The die-hard Buffy fans are shocked by Nicholas Brendon's role.
My understanding was that he was pretty handpicked and I think perfectly cast, in terms of that element of surprise, no one would see that coming and I think just to speak to him as an actor, how brave. How brave. I really you know just sort of applaud anyone that is responsible enough to understand how important it is to that character and really just not hold back. So I applaud him for taking on the responsibility of that role. Because it's a huge responsibility because if the actor backs off it at all, the story doesn't really get played out. I think the other part to that that's so wonderful, is because he is so beloved there to me is an element of a person being that much more shocking, in terms of like how could this person who seems so normal and wonderful possibly do this.
And know that we are exploring him as having some difficulties. I'm not going to label him crazy because I don't think that's really the point of what we've done. I don't think he's just simply deranged person because he, what's your going to find out is there's more to him. You're going to learn more about this person and the life he has and I think the reality with sexual assault is these are people who are around us all the time. These monsters live next door to us, they stand next to us in the grocery store. So for the audience that has found him so beloved, to maybe somehow not only lose themselves in the good work that the actor did but to somehow identity with, understanding that these people you know, the boogey man is there. In the world. All the time. And it can come in the form of a person that you think is a really good person. And I think that he sort of elicits that because of the Buffy lovers of the world and I think he went for it very bravely.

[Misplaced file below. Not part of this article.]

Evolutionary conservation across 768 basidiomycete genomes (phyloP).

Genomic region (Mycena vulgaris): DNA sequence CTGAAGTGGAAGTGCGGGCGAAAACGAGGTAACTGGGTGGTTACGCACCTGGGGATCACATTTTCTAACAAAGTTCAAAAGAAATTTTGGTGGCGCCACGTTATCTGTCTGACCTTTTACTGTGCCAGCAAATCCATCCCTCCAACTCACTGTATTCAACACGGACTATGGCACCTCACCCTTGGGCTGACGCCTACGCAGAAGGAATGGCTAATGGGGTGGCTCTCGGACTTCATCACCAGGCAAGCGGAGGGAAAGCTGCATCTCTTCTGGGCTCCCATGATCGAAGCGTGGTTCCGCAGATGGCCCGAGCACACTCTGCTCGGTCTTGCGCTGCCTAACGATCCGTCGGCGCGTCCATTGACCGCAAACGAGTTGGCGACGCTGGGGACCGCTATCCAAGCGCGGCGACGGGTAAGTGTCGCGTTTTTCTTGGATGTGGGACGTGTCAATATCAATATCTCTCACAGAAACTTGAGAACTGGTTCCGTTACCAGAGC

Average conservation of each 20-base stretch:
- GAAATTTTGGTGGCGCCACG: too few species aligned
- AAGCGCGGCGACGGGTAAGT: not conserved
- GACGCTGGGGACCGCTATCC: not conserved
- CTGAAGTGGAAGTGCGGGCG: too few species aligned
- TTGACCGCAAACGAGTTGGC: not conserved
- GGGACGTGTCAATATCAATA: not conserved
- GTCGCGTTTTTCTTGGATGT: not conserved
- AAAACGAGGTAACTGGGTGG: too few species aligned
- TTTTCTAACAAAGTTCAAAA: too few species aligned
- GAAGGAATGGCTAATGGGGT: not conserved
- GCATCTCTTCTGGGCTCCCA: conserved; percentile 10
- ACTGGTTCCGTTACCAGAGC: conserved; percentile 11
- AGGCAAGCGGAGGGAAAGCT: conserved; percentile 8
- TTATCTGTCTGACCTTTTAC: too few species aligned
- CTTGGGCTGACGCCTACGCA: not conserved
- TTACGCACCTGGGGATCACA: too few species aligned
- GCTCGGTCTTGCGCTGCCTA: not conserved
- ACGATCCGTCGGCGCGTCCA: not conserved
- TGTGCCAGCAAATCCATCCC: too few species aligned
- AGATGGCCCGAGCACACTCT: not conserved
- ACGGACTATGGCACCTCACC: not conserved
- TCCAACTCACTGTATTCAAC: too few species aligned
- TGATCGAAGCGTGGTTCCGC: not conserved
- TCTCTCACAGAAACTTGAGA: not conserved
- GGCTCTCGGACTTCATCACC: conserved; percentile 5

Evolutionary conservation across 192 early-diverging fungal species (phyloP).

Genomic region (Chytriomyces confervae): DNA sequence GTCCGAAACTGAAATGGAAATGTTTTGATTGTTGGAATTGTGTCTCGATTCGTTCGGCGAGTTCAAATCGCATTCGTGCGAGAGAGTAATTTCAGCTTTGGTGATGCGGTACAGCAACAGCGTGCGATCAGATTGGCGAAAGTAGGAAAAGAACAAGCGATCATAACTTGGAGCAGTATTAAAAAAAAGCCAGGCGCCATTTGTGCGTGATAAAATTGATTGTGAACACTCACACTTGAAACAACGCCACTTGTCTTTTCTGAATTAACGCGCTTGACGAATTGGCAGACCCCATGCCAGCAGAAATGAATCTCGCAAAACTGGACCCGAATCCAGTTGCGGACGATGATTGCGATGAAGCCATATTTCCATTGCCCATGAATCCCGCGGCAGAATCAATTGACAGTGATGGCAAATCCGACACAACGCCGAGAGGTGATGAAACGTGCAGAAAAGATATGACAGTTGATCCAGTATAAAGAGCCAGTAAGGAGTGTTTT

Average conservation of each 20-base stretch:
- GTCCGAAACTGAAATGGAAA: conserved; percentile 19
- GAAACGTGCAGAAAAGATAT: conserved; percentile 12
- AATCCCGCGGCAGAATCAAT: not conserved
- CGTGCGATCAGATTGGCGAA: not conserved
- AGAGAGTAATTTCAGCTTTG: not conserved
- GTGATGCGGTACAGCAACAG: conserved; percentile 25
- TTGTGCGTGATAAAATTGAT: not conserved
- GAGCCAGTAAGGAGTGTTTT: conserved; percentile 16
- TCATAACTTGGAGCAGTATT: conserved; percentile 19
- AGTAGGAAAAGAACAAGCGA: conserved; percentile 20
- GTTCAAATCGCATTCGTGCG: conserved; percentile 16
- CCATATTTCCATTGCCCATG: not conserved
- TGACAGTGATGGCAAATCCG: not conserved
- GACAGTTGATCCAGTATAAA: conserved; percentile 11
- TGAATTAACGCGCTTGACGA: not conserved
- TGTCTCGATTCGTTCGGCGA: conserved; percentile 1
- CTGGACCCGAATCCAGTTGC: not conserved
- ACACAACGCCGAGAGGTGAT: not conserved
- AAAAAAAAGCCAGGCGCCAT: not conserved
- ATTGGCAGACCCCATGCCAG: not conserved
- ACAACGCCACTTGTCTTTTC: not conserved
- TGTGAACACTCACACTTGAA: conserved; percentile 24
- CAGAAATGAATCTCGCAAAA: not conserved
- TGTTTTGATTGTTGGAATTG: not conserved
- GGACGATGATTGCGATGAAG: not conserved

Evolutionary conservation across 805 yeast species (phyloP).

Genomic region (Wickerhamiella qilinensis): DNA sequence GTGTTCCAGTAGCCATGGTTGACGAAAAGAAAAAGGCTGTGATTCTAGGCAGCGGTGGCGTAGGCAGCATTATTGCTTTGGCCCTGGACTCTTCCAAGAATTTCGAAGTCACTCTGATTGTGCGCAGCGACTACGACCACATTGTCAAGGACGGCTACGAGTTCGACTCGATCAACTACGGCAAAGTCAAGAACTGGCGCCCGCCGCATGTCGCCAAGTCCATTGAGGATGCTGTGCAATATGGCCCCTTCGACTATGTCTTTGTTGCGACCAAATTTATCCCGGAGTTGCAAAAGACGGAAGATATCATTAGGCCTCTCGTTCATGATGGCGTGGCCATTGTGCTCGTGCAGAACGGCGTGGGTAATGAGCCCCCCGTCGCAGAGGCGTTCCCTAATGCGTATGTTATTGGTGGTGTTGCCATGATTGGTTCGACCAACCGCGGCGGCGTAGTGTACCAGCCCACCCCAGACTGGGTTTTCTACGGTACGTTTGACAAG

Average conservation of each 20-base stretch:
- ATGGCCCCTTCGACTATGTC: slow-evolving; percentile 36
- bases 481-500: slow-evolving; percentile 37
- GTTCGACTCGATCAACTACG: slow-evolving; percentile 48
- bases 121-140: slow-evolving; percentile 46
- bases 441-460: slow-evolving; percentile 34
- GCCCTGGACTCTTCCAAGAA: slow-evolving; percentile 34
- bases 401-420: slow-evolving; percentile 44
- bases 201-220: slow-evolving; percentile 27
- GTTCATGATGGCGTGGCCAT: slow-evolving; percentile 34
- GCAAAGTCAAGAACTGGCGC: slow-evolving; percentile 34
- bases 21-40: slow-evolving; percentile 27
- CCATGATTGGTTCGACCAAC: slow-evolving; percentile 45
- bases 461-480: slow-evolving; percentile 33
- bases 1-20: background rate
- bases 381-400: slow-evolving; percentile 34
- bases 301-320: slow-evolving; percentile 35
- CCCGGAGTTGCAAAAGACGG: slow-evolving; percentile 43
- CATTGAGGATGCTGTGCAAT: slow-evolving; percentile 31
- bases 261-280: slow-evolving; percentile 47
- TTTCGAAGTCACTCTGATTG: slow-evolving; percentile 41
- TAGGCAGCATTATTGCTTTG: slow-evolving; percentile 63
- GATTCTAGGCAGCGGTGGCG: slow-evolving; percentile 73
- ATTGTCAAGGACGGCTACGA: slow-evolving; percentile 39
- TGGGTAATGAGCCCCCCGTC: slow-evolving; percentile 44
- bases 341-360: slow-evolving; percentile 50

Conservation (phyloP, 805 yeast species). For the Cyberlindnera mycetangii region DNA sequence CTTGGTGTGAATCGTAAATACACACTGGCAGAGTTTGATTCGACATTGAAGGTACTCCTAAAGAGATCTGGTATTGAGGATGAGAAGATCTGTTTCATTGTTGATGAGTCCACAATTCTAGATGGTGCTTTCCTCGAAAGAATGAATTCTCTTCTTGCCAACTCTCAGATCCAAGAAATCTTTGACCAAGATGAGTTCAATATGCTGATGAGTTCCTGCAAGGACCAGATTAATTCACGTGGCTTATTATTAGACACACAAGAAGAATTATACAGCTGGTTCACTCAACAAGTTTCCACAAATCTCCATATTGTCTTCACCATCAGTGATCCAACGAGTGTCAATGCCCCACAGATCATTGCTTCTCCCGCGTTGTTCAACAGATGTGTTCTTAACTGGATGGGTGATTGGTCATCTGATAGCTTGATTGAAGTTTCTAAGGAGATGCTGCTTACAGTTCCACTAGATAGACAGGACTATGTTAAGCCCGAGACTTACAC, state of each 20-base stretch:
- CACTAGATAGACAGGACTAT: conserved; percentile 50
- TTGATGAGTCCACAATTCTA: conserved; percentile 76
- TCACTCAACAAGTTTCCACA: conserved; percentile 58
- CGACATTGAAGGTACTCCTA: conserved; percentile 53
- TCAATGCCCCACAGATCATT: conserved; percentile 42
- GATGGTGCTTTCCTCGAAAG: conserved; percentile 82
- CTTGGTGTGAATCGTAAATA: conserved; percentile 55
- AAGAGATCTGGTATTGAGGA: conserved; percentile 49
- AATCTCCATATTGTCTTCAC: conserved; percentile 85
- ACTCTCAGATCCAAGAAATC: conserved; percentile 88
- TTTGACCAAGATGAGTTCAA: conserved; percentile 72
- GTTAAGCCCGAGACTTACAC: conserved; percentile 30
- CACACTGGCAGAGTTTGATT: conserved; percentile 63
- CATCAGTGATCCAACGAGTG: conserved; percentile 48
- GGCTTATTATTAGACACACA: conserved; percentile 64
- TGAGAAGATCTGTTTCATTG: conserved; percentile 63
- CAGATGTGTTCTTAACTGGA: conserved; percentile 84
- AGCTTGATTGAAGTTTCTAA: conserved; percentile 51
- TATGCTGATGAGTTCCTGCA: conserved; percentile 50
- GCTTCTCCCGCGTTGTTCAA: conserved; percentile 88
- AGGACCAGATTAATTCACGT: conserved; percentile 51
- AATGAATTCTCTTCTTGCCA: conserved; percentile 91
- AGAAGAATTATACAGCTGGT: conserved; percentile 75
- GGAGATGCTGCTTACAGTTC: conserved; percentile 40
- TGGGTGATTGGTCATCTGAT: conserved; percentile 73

This does show that we all do need to be careful.
That is beautifully put and again I think that's why having it be Charlotte was incredibly effective. This is this woman that does have everything, she has a fiancé, she has two jobs, she doesn't need for money, she doesn't need for anything. I mean she just has it together and that is the reality. There's no certain type of person that is born into the world to be beat down. It has no face. It's just a horrid crime, sickness that has really affected people on such a deep level. Ultimately the way I can best say it is there is absolutely no reason or excuse on this planet in the universe that should allow this to happen. There's no excuse for it. There's never a situation where this is okay, it just does not exist. There's no justification. And to be able to apply that to a person that seemingly this wouldn't quote unquote happen to, she's so in charge, I thought that was really very good, very good to do.